blackfriar mdf paint

(Image credit: Blackfriar)

4. Blackfriar MDF Primer Undercoat

Specifically designed to work with MDF

Tin size: 500ml, 1 litre | Coverage per litre: 14m2 | Drying time: 2 hours | Finish: Matt

Durable finish
Can be over painted with matt, satin or gloss
Good coverage
Compatible with airless sprayers
Slow drying time

If you are looking to paint your MDF then this combination primer/undercoat is a good choice. It has been specially designed to work on the fibreboard and provides great coverage, typically more than most. Only available in the popular choice white, it goes on easy — you can use a brush, roller or an airless sprayer for a really smooth finish. It is touch dry within 1-2 hours, but you’ll have to wait for at least four hours to add another coat, and up to 3 days for it to fully harden. But once fully cured you have a strong and durable base coast that can be over painted with matt, satin or gloss finishes. 


rustin mdf sealer

(Image credit: Rustins)

5. Rustins Quick Drying MDF Clear Sealer

The ideal choice if you want to varnish your MDF

Tin size: 250ml, 500ml, 1 litre, 2.5 litre | Coverage per litre: 12m2 | Drying time: 30 minutes | Finish: Matt

Typically only needs one coat 
Clear finish
Can paint or varnish over
Quick drying
No colour

This quick drying and clear sealer is ideal for all grades of MDF and is a great choice if you don’t want to paint it. Unlike most sealers and primers it doesn’t contain any colour when dry — it simply seals, which makes it the perfect option if you want to varnish your MDF. 

It is worth noting that you can still paint over the sealer if you change your mind, but if you are going to paint, you’ll be better off using a coloured sealer/primer. It has a thin consistency which means that you typically only need one coat to seal your MDF, which will be touch dry within 30 minutes. If it needs another coat you’ll have to wait for a couple of hours before you can apply. 


Do I Have to Prime or Seal MDF?

If you want a good smooth paint finish on your MDF, there isn’t any real alternative to priming or sealing. Medium-density fibreboard is made from small wood fibres such as sawdust and shavings, which are mixed with resin and wax and compressed into panels. It is not fond of water as this can make the board swell. So it needs to be treated - or primed or sealed - before you consider painting it.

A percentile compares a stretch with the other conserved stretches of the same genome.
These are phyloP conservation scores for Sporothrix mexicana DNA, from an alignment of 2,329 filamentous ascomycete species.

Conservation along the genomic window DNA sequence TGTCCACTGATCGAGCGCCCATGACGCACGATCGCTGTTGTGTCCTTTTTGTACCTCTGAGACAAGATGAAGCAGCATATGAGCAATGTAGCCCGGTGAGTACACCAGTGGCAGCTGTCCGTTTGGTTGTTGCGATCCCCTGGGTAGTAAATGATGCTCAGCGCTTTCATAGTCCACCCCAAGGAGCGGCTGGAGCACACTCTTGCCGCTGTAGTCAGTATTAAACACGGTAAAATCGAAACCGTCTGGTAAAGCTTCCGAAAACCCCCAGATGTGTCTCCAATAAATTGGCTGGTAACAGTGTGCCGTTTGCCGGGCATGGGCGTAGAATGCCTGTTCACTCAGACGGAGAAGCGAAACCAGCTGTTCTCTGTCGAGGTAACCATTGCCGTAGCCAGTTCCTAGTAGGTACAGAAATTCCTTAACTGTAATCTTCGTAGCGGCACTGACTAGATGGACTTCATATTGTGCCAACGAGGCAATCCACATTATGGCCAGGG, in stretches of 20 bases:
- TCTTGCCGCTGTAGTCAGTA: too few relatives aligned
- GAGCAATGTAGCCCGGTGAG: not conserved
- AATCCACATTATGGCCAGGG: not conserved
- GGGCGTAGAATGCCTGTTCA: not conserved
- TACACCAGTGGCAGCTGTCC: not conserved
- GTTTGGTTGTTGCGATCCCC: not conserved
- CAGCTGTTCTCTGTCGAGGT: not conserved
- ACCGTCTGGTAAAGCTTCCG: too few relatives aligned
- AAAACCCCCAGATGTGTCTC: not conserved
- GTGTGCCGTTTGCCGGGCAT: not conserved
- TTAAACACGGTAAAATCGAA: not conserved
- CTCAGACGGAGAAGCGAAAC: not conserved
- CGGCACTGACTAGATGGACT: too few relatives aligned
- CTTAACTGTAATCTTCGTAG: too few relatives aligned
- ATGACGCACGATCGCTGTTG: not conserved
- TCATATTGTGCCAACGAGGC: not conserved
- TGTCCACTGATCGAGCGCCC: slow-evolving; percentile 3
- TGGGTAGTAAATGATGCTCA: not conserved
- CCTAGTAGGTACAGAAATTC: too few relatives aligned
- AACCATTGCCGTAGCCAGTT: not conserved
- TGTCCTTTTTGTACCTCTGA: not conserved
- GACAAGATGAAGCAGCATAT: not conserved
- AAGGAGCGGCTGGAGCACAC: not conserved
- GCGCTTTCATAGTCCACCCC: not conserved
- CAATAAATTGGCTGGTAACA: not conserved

The big issue with MDF is the edges, these are more porous than the top/bottom of the board and need more attention. To get a really smooth non-porous finish on the edges you can use wood filler or MDF edging tape. If the edges aren’t going to be seen simply add an extra coat of sealer/primer and rub down.

What Alternatives are There to Specialist MDF Primers and Sealers?

However,  if you don’t want to paint your MDF there are a few alternatives to primer/sealer. Effectively, they do the same job - seal the MDF - but in different ways. If you like the natural look of MDF and want to add some protection you can use a clear varnish - choose matt or gloss - to keep your MDF looking like new. An oil-based varnish is the best choice for this. You apply in much the same way as primer/sealer/paint, with a brush or roller. 

Other finishes that you can apply to MDF are stain or wax. Stain will typically add a different more natural colour and some sort of fake grain. Wax will add a protective coating that makes the MDF water-resistant, but doesn’t have the shine of varnish, offering a more subtle natural finish.

Steve Jenkins

Steve is an avid DIYer with over 20 years of experience in transforming and renovating homes. He specialises in painting and decorating, but has strong all-round building skills, having previously worked in the industry for 10 years.